“They move quickly from bit to bit, connecting with the essential minutiae of daily life, hitting listeners’ emotional cores, never getting in too deep. They might do politics or eschew it entirely, but the format stays the same. David Letterman – another former Top 40 jock (boss Radio 57 in Muncie, Indiana, 1969) – follows the same rules on his late-night TV show: a slam-bam torrent of bits and jingles, always promoting the next feature, with bursts of familiar music to introduce and end each item.”

As an aside, Fisher quotes a radio executive who accurately points out that the key to the success of the Top 40 radio format was its effectiveness in combining a predictable context with unpredictable content.

To appreciate this fine and passionate account of radio over the last fifty years, it’s best not to look for any unifying argument as to why radio is where it is, or is where it shouldn’t be. Fisher is at his best in telling the stories behind the stars and revealing the special quality that made each one stand out in a crowded field: R&B DJ Hunter Hancock in Los Angeles, late-nigh talker Jean Sheppard in New York, progressive FM rock pioneer Tom Donahue in San Francisco and Pasadena, in addition to the national talk stars such as Stern, Leykis, Limbaugh and Garrison Keillor .

Fisher also touches on some of the African-American radio pioneers such as legendary East Coast DJ Hal Jackson and Howard University’s foray into commercial radio with WHUR-FM in Washington, DC. But he leaves out any mention of NBN, the National Black Network, the first black-owned coast-to-coast radio network founded in 1973, which eventually merged with its competitor, the Sheridan Broadcasting Network to form American Urban Radio Networks.

Fisher is perhaps most illuminating in describing how the politics of the late 1960s shaped the views of National Public Radio’s first program director, Bill Siemering. The former history and English teacher was the professional manager of the University of Buffalo radio station. Seeking to go beyond the glib “banality” of commercial radio news, he brought radio microphones directly into the community following the assassination of Martin Luther King, Jr. in 1968. Later, at NPR he developed its now signature long-form reporting and pioneered in the sort of continuous coverage of major events which has been adopted by the 24-hour cable news networks. In 1971, NPR launched its first national program, “All Things Considered.” All this was created from the leftover crumbs of funding that Congress allocated to public television when it started the Corporation for Public Broadcasting.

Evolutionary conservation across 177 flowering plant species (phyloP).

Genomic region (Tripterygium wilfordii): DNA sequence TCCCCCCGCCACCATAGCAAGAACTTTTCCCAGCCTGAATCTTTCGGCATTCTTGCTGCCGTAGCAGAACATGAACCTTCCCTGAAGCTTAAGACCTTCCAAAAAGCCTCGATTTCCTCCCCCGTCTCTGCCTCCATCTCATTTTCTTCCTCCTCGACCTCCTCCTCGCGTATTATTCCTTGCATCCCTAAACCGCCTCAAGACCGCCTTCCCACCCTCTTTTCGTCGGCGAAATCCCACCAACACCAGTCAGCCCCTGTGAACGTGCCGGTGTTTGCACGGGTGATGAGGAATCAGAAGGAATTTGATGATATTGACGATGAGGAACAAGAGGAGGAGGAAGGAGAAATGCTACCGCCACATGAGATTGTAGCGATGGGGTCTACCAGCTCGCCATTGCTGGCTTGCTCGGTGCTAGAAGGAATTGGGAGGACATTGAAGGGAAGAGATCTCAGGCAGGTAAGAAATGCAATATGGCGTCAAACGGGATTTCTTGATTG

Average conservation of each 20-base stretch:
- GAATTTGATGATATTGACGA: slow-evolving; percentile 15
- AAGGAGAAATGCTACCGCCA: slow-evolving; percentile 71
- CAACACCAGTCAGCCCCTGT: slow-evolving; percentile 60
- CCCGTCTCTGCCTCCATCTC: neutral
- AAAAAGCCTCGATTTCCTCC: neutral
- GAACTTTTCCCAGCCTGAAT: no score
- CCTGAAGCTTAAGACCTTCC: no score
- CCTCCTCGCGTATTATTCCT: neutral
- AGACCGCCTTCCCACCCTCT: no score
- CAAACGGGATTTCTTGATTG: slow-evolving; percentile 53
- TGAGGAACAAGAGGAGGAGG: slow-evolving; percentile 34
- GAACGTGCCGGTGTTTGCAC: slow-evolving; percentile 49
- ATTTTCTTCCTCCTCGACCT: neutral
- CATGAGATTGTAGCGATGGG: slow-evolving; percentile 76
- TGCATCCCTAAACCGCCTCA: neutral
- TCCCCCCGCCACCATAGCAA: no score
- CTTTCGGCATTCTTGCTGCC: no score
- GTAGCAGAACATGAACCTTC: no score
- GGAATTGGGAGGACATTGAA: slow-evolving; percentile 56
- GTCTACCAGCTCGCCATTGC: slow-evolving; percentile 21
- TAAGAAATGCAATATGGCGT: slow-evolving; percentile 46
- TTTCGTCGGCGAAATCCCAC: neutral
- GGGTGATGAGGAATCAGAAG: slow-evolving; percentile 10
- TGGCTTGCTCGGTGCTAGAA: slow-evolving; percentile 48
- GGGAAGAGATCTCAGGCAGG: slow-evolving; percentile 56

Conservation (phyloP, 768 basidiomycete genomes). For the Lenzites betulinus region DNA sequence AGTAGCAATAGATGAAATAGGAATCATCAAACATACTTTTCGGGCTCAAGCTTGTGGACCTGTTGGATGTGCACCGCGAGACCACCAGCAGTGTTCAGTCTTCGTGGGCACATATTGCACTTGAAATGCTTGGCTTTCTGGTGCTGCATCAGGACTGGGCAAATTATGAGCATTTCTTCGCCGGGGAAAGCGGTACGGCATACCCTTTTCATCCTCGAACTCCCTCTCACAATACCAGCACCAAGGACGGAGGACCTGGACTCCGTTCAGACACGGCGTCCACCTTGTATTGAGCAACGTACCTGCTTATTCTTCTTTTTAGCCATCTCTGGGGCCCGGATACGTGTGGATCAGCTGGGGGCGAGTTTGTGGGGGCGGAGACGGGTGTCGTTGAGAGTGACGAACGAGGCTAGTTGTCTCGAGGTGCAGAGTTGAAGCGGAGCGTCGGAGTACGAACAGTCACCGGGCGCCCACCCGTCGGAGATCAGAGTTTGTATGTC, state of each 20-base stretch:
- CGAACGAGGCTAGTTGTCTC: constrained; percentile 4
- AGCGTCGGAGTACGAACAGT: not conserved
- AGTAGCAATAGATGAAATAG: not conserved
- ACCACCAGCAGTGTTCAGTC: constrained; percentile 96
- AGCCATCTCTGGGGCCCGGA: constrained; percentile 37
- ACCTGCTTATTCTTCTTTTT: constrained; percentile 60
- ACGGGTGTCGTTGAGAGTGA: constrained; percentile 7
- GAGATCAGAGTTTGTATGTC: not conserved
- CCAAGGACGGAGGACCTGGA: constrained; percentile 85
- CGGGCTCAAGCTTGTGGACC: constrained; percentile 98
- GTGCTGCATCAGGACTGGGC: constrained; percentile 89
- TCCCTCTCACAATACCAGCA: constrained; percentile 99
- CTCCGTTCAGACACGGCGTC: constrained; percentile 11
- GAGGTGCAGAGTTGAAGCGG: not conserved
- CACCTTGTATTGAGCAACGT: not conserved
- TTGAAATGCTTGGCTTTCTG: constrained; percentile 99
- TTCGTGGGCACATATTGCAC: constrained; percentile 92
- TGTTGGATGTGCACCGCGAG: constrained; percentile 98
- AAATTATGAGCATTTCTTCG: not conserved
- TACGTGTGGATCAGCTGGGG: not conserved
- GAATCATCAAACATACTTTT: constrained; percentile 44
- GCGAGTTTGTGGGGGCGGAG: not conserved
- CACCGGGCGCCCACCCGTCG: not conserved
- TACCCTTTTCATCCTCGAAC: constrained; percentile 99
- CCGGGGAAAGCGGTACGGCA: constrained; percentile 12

Here again, Fisher finds success eventually blurring the product's uniqueness. NPR is now grasping to regain its footing in the soulless world of consultants and research.

In the end, Fisher is wise enough to admit that “Radio isn’t what it used to be, but it never really was." It still has a future “in the voices of those who open their souls into a microphone, and in the imaginations of those who feel compelled to listen.”

Sunday, April 22, 2007

Imus Fired

April 15, 2007

By Sandy Wells

Imus: Video Killed the Radio Star (Again)

(photo: Don Imus in his heyday)

The Imus in the Morning Show finally hit a big enough pothole to reveal the ever thinning tread he was riding on. His crude, racist remark about the Rutgers’ women’s basketball team after their loss to Tennessee caused his program to veer off the road, crash and burn last week.

Imus was especially vulnerable because his program was simulcast on the MSNBC cable TV network. This is the same news network that fired Michael Savage for lashing out against gay men. Without cable TV exposure, Imus’ remarks would probably have dodged the political and cultural firestorm. Mainstream TV has far less tolerance for speaking the politically unspeakable phrase than radio. Today, impolitic remarks captured on video can be mercilessly replayed again and again on TV and circulated on web browsers.